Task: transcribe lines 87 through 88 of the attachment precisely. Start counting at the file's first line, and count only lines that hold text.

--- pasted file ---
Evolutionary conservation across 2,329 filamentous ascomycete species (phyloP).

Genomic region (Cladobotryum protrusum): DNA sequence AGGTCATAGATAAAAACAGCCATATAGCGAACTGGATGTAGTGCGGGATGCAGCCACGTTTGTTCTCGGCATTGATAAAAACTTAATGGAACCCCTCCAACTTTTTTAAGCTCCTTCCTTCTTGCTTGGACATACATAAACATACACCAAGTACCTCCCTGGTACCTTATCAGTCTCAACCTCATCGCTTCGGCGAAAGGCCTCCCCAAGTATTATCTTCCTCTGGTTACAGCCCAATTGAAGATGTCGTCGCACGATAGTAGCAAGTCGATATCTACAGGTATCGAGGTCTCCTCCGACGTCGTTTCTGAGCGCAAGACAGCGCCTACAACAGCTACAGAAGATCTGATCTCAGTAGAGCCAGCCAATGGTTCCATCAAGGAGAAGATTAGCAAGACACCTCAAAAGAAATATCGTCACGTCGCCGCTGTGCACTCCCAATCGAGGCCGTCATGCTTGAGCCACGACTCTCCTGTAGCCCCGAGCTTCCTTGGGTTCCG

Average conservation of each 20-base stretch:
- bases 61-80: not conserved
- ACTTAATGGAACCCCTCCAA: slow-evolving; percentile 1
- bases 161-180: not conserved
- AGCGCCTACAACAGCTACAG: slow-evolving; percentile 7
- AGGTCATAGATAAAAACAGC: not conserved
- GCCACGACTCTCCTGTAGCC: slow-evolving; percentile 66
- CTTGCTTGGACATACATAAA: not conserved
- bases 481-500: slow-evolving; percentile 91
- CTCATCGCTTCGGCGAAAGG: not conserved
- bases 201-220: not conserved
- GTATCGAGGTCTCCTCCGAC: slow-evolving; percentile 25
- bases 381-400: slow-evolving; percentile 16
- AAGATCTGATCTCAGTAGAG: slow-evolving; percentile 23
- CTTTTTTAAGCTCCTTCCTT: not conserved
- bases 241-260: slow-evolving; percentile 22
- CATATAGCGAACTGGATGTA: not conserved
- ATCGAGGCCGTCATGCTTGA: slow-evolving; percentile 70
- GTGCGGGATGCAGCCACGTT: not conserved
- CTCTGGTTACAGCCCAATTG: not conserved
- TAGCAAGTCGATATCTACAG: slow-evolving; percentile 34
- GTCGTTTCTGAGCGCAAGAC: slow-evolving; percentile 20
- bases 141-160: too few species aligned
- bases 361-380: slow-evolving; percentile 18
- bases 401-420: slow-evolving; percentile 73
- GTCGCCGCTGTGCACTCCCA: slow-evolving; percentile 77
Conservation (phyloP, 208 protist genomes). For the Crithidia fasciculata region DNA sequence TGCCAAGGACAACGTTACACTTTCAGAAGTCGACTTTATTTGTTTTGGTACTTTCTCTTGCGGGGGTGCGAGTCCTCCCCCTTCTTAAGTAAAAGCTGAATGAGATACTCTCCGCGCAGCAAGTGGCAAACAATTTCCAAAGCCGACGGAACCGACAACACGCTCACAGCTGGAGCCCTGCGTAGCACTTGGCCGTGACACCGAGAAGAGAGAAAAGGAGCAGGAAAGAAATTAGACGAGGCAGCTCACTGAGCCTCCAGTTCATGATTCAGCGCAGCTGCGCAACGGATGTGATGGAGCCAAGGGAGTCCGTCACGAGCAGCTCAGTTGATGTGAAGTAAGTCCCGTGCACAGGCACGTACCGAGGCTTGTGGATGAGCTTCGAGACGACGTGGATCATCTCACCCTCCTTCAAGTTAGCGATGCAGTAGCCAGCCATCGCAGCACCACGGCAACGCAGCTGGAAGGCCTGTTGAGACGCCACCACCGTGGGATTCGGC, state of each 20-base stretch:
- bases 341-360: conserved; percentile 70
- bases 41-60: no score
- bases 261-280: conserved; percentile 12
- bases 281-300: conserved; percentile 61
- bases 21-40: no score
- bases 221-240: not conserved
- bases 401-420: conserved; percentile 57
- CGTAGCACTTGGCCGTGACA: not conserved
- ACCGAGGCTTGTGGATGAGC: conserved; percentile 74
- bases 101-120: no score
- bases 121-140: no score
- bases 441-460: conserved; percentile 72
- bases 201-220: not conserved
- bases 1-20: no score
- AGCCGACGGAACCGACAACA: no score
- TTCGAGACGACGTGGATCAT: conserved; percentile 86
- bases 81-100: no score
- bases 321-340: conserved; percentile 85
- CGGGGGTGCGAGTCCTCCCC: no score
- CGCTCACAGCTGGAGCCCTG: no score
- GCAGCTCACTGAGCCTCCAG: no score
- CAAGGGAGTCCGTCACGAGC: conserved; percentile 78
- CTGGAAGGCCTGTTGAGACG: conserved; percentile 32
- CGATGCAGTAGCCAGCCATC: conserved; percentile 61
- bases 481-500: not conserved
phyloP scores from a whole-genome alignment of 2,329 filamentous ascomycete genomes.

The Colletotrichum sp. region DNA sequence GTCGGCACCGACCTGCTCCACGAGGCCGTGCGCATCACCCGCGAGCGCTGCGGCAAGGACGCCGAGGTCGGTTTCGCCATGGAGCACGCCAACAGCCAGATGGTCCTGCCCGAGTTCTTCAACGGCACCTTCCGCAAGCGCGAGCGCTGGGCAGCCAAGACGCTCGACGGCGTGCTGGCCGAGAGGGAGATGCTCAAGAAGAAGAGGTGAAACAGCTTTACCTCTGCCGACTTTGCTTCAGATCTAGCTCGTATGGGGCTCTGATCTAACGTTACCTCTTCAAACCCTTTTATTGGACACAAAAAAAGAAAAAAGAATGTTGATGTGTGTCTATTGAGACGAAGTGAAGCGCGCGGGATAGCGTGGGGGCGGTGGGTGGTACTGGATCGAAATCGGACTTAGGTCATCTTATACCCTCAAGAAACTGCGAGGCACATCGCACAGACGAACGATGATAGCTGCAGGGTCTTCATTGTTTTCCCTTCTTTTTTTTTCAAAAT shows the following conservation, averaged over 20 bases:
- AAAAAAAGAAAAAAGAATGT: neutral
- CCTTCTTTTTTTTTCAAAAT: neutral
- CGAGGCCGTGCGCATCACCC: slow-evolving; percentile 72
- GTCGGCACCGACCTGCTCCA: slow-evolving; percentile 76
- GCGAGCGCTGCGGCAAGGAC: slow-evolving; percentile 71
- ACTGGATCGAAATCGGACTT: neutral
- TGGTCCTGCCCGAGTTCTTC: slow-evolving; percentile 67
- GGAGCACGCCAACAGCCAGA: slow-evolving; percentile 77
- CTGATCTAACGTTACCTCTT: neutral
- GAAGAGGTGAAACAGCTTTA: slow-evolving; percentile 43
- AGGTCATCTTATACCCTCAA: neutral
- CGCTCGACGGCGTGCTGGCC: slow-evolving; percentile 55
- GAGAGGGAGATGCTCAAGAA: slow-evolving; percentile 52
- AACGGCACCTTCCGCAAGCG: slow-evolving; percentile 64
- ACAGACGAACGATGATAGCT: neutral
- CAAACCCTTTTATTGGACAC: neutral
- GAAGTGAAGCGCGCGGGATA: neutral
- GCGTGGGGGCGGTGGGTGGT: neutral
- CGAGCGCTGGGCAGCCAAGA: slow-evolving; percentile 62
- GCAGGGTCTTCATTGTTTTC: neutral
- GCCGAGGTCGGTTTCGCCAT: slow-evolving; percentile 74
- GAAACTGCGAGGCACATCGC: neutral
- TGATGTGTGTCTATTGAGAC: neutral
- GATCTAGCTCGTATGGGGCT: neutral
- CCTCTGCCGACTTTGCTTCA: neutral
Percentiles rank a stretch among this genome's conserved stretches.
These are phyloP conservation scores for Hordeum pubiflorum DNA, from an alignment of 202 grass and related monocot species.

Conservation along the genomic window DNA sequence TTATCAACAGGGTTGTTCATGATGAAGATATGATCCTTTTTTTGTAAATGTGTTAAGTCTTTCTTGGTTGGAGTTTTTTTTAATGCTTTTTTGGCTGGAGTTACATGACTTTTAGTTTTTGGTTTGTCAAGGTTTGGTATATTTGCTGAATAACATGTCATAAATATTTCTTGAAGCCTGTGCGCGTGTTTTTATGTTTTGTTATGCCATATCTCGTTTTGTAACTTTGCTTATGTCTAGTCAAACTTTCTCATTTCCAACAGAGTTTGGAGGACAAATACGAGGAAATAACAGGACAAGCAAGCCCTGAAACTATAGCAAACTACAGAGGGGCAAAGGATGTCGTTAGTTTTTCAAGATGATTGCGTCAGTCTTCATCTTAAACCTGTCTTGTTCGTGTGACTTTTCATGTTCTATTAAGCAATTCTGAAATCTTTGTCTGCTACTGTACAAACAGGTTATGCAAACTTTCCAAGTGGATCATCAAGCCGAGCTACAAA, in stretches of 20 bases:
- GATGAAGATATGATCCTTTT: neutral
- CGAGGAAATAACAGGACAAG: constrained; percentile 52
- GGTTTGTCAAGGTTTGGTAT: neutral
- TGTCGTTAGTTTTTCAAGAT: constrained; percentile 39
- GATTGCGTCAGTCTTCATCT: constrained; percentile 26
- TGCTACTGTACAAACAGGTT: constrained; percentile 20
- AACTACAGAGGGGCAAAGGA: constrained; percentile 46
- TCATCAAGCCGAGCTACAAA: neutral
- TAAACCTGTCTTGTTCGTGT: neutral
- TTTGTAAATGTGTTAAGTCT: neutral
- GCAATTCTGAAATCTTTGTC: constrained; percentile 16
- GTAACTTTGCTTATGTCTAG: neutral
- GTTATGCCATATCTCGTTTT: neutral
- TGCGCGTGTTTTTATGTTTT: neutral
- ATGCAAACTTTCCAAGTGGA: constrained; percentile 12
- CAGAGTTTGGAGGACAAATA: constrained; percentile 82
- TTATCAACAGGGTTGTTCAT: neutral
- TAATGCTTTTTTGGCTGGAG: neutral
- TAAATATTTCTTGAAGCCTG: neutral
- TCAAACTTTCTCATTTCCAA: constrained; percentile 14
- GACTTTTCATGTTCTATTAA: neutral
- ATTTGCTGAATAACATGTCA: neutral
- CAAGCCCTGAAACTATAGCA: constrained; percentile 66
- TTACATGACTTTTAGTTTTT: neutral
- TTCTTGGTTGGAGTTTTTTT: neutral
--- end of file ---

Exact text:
- GGTTTGTCAAGGTTTGGTAT: neutral
- TGTCGTTAGTTTTTCAAGAT: constrained; percentile 39